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You Can Hijack Nearly Any Drone Mid-flight Using This Tiny Gadget

Now you can hijack nearly any drone mid-flight just by using a tiny gadget.

Security researcher Jonathan Andersson has devised a small hardware, dubbed Icarus, that can hijack a variety of popular drones mid-flight, allowing attackers to lock the owner out and give them complete control over the device.

Andersson, who is the manager of Trend Micro's TippingPoint DVLab division, demonstrated this new hack at this year's PacSec security conference in Tokyo, Japan on Wednesday.

Besides Drones, the new gadget has the capability of fully hijacking a wide variety of radio-controlled devices, including helicopters, cars, boats and other remote control gears that run over the most popular wireless transmission control protocol called DSMx.

DSMx is a protocol used to facilitate communication between radio controllers and devices, including drones, helicopters, and cars.

This is not the first hardware that can hijack drones mid-flight. There are jamming devices available in the market that block controlling radio signals and render a drone useless. However, these devices do not give you control like Icarus does.

Icarus works by exploiting DMSx protocol, granting attackers complete control over target drones that allows attackers to steer, accelerate, brake and even crash them.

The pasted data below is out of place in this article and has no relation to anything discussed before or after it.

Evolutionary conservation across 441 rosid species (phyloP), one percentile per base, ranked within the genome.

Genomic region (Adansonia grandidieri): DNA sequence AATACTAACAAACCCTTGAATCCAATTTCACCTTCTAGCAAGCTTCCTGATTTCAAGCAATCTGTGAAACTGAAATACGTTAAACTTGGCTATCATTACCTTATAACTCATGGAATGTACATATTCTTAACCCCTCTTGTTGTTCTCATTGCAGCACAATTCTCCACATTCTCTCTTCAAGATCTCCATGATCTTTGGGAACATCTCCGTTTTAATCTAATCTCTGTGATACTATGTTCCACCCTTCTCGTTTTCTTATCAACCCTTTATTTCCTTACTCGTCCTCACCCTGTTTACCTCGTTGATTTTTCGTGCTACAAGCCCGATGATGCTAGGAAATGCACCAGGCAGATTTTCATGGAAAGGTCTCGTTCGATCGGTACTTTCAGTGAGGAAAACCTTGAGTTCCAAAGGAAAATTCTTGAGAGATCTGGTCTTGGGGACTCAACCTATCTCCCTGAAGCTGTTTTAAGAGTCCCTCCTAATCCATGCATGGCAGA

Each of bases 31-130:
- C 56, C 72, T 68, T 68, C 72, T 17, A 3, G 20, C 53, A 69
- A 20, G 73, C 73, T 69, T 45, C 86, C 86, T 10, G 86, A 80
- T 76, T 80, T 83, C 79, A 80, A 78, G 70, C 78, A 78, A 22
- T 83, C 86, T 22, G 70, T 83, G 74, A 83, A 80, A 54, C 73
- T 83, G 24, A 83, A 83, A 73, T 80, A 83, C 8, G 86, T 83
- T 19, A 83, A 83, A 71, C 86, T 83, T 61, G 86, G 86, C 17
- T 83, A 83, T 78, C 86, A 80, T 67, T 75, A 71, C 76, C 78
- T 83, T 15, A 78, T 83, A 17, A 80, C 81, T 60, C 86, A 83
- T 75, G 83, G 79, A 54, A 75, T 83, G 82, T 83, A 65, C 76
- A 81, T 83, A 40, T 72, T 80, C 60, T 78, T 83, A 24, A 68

The loophole relies on the fact that DSMx protocol does not encrypt the 'secret' key that pairs a controller and hobbyist device. So, it is possible for an attacker to steal this secret key by launching several brute-force attacks, Andersson explained in his presentation.

Once the drone hijacker, Icarus box, grabs the key, an attacker can send malicious packets to restrict the original owner of the drone from sending legitimate control commands. Instead, the drone will accept commands from the attacker.

You can also watch the demonstration video to learn more about Icarus box.
There's little to be done to mitigate this issue, and affected manufacturers are releasing patches and updated hardware, and securing the industry-wide encryption protocol in future drones.
"My guess is that it will not be easy to completely remedy the situation. The manufacturers and partners in the ecosystem sell standalone radio transmitters, models of all kinds, transmitters that come with models and standalone receivers," Andersson told Ars Technica.
"Only a certain set of standalone transmitters have a firmware upgrade capability, though the fix is needed on the model/receiver side."
Icarus has not been made available for sale, but this kind of gadget could benefit law enforcement as well as people who are worried about their safety and privacy. However, same could also be used for nefarious purposes.

So, next time if any annoying drone fly your overhead? Just hijack it and land it safely, rather than shooting it down.

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